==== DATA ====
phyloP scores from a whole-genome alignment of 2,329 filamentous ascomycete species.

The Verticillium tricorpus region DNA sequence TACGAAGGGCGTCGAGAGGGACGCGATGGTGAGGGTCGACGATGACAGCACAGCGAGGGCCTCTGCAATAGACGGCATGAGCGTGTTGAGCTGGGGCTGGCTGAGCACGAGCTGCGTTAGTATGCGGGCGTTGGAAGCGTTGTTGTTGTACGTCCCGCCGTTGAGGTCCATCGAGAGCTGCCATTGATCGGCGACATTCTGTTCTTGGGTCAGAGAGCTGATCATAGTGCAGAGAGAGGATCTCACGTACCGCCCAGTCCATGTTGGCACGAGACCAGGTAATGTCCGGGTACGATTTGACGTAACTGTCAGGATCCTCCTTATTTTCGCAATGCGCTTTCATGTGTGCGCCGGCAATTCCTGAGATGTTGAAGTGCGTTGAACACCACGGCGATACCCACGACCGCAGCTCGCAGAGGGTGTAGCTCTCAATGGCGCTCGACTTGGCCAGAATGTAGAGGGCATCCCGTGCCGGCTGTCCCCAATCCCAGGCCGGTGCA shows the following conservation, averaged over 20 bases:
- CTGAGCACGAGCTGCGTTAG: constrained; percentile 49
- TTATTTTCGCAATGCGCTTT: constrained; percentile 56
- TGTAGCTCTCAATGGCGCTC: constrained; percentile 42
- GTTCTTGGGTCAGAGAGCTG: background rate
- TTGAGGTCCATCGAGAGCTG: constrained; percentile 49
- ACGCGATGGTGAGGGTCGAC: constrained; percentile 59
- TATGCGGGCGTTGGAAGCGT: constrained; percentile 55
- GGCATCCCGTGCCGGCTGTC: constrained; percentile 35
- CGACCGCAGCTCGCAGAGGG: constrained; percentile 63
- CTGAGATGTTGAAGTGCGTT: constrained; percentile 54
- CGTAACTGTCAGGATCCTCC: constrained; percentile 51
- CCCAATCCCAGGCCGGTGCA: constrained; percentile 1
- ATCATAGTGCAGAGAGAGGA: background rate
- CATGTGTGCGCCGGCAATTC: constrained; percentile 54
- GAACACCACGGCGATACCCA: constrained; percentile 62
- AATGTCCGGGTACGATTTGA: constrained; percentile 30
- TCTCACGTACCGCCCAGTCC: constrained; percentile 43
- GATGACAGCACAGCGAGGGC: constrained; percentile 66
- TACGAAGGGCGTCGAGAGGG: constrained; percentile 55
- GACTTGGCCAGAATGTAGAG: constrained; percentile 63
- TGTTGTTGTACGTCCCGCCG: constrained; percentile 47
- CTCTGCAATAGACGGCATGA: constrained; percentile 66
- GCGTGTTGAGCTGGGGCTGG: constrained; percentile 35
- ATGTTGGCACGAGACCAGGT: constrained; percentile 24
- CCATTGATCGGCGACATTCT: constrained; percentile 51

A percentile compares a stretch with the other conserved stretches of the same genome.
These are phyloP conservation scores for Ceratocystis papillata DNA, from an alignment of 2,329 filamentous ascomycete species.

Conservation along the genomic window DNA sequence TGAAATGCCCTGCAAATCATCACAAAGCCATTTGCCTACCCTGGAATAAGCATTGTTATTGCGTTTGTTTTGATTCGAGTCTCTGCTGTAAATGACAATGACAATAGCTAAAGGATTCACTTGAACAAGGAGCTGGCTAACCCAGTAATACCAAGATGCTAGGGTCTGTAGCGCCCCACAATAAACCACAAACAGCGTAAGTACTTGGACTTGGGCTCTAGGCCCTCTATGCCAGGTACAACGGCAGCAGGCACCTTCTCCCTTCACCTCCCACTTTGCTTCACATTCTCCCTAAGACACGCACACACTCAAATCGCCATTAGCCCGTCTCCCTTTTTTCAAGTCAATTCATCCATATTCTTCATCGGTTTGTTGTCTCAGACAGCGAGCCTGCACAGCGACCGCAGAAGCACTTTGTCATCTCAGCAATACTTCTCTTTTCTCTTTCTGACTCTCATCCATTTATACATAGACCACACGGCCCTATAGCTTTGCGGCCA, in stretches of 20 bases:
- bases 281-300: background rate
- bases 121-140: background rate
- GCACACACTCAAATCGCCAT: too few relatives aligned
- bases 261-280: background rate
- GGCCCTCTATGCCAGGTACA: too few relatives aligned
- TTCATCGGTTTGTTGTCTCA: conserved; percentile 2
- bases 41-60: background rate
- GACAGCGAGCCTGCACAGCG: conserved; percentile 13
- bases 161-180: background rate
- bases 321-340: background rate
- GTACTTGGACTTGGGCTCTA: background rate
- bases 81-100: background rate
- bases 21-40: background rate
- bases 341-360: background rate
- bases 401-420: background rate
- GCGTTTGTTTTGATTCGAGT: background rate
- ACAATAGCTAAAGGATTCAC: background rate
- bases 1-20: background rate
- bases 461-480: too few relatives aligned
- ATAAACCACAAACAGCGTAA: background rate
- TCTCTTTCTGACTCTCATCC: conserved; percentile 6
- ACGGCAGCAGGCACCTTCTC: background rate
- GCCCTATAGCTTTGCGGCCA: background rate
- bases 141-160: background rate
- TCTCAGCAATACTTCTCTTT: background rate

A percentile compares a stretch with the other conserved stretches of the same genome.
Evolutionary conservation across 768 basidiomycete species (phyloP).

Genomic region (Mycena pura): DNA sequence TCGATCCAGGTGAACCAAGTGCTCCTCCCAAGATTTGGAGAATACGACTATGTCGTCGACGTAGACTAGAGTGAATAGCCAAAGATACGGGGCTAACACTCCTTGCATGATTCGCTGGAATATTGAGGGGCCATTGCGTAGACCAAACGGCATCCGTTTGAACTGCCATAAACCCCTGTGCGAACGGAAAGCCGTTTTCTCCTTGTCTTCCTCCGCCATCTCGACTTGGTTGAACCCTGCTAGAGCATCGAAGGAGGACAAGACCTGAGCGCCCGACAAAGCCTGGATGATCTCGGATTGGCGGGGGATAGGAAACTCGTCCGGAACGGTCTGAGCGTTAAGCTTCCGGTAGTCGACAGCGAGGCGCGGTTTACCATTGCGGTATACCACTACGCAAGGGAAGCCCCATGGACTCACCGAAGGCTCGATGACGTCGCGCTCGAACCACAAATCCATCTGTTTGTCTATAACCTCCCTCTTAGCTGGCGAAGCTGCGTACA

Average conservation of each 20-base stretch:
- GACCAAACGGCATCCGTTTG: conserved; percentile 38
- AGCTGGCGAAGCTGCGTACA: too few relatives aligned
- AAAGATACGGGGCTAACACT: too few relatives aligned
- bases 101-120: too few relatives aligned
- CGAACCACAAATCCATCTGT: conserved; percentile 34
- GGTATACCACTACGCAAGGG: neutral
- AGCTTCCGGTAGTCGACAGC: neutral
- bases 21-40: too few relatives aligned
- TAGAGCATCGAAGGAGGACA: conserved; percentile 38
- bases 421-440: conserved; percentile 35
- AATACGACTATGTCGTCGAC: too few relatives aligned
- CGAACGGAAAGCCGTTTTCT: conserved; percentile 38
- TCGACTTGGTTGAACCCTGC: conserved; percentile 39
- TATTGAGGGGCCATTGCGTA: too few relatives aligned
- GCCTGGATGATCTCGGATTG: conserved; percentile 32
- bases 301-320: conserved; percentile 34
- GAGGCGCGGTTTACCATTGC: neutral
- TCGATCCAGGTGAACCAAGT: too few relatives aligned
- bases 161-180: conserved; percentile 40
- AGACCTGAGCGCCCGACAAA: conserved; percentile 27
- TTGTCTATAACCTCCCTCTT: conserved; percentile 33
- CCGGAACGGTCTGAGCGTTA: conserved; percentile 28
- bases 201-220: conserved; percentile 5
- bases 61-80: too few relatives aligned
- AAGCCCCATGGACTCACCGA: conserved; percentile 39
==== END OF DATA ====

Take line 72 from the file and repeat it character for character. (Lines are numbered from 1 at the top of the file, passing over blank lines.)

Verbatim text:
- TCGACTTGGTTGAACCCTGC: conserved; percentile 39